Food pairings: dry versions go well with fish, chicken and pork dishes. The crispiness of a Riesling works very well with tuna and salmon while the acidity level intermingles with the slight smokiness of the eel and cuts through the layers of spicier Japanese foods.
Districts: the classic German grape of the Rhine and Mosel, riesling grows in all wine regions. Germany’s great Rieslings are usually made slightly sweet, with steely acidity for balance. Riesling from Alsace and the Eastern U.S. is also excellent, though usually made in a different style, equally aromatic but typically drier (not sweet). California Rieslings are much less successful, usually sweet without sufficient acidity for balance.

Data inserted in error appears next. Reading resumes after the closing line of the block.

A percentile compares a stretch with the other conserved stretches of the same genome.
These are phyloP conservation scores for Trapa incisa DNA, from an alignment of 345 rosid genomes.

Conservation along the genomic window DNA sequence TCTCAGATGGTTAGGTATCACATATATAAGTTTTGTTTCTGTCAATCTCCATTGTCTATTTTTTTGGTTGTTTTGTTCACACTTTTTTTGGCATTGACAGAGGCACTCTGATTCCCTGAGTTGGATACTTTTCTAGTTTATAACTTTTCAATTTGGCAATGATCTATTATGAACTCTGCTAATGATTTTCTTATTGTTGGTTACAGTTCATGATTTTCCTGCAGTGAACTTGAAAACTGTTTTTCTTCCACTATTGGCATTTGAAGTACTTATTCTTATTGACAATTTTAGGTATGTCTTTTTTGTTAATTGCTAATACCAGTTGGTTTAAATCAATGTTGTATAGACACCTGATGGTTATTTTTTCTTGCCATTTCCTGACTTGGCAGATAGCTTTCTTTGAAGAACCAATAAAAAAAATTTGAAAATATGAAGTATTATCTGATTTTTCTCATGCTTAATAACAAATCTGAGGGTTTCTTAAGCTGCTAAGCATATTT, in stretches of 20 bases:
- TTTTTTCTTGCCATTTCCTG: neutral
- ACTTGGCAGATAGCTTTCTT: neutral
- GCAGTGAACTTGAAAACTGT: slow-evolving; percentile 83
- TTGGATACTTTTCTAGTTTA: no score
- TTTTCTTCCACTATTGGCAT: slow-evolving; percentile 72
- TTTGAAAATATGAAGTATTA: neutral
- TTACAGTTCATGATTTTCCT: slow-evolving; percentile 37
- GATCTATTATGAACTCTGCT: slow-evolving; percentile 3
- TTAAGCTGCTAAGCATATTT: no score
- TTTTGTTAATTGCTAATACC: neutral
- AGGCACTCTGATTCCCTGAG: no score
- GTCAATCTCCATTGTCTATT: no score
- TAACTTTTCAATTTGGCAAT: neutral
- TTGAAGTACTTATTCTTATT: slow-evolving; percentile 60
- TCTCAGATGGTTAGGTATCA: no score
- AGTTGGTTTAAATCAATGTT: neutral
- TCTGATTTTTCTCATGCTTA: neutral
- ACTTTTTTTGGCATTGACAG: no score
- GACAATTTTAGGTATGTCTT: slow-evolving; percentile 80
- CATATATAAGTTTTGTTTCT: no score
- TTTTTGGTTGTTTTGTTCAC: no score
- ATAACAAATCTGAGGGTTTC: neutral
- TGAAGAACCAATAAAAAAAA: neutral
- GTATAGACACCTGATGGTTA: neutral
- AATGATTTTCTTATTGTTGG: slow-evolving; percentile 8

Typical taste in varietal wine: Riesling wines are much lighter than Chardonnay wines. The aromas generally include fresh apples. The riesling variety expresses itself very differently depending on the district and the winemaking. Rieslings should taste fresh. If they do, then they might also prove tastier and tastier as they age.